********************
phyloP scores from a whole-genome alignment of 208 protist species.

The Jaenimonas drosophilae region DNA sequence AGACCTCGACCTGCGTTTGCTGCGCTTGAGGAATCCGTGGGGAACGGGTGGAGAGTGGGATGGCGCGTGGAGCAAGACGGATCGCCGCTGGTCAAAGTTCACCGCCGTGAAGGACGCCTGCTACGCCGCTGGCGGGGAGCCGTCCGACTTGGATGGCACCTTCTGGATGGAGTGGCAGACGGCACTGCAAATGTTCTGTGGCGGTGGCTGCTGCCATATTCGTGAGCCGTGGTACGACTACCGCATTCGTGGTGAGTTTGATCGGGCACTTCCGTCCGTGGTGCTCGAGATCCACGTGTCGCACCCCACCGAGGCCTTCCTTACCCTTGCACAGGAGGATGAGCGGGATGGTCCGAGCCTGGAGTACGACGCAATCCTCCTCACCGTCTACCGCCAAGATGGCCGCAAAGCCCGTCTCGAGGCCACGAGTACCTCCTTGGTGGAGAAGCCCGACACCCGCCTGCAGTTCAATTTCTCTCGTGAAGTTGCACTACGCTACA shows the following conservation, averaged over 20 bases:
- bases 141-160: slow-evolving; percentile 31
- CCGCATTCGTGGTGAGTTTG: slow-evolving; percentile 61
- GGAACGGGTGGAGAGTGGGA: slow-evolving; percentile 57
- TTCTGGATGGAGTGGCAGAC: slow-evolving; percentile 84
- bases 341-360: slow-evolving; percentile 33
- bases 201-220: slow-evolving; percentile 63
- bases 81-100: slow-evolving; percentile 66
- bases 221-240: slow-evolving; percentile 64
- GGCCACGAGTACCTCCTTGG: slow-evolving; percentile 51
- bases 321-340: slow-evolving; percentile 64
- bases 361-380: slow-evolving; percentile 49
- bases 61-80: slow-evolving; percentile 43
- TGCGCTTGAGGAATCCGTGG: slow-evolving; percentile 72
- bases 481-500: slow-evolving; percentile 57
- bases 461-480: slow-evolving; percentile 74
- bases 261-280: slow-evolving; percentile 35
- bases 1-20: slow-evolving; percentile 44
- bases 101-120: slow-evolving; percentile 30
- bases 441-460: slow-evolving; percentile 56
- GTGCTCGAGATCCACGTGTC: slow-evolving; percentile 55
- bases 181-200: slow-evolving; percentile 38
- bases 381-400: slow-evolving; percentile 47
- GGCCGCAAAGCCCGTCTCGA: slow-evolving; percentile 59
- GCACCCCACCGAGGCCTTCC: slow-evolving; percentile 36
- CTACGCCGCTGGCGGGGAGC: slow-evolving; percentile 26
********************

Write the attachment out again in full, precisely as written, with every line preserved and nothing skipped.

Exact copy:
phyloP scores from a whole-genome alignment of 208 protist species.

The Jaenimonas drosophilae region DNA sequence AGACCTCGACCTGCGTTTGCTGCGCTTGAGGAATCCGTGGGGAACGGGTGGAGAGTGGGATGGCGCGTGGAGCAAGACGGATCGCCGCTGGTCAAAGTTCACCGCCGTGAAGGACGCCTGCTACGCCGCTGGCGGGGAGCCGTCCGACTTGGATGGCACCTTCTGGATGGAGTGGCAGACGGCACTGCAAATGTTCTGTGGCGGTGGCTGCTGCCATATTCGTGAGCCGTGGTACGACTACCGCATTCGTGGTGAGTTTGATCGGGCACTTCCGTCCGTGGTGCTCGAGATCCACGTGTCGCACCCCACCGAGGCCTTCCTTACCCTTGCACAGGAGGATGAGCGGGATGGTCCGAGCCTGGAGTACGACGCAATCCTCCTCACCGTCTACCGCCAAGATGGCCGCAAAGCCCGTCTCGAGGCCACGAGTACCTCCTTGGTGGAGAAGCCCGACACCCGCCTGCAGTTCAATTTCTCTCGTGAAGTTGCACTACGCTACA shows the following conservation, averaged over 20 bases:
- bases 141-160: slow-evolving; percentile 31
- CCGCATTCGTGGTGAGTTTG: slow-evolving; percentile 61
- GGAACGGGTGGAGAGTGGGA: slow-evolving; percentile 57
- TTCTGGATGGAGTGGCAGAC: slow-evolving; percentile 84
- bases 341-360: slow-evolving; percentile 33
- bases 201-220: slow-evolving; percentile 63
- bases 81-100: slow-evolving; percentile 66
- bases 221-240: slow-evolving; percentile 64
- GGCCACGAGTACCTCCTTGG: slow-evolving; percentile 51
- bases 321-340: slow-evolving; percentile 64
- bases 361-380: slow-evolving; percentile 49
- bases 61-80: slow-evolving; percentile 43
- TGCGCTTGAGGAATCCGTGG: slow-evolving; percentile 72
- bases 481-500: slow-evolving; percentile 57
- bases 461-480: slow-evolving; percentile 74
- bases 261-280: slow-evolving; percentile 35
- bases 1-20: slow-evolving; percentile 44
- bases 101-120: slow-evolving; percentile 30
- bases 441-460: slow-evolving; percentile 56
- GTGCTCGAGATCCACGTGTC: slow-evolving; percentile 55
- bases 181-200: slow-evolving; percentile 38
- bases 381-400: slow-evolving; percentile 47
- GGCCGCAAAGCCCGTCTCGA: slow-evolving; percentile 59
- GCACCCCACCGAGGCCTTCC: slow-evolving; percentile 36
- CTACGCCGCTGGCGGGGAGC: slow-evolving; percentile 26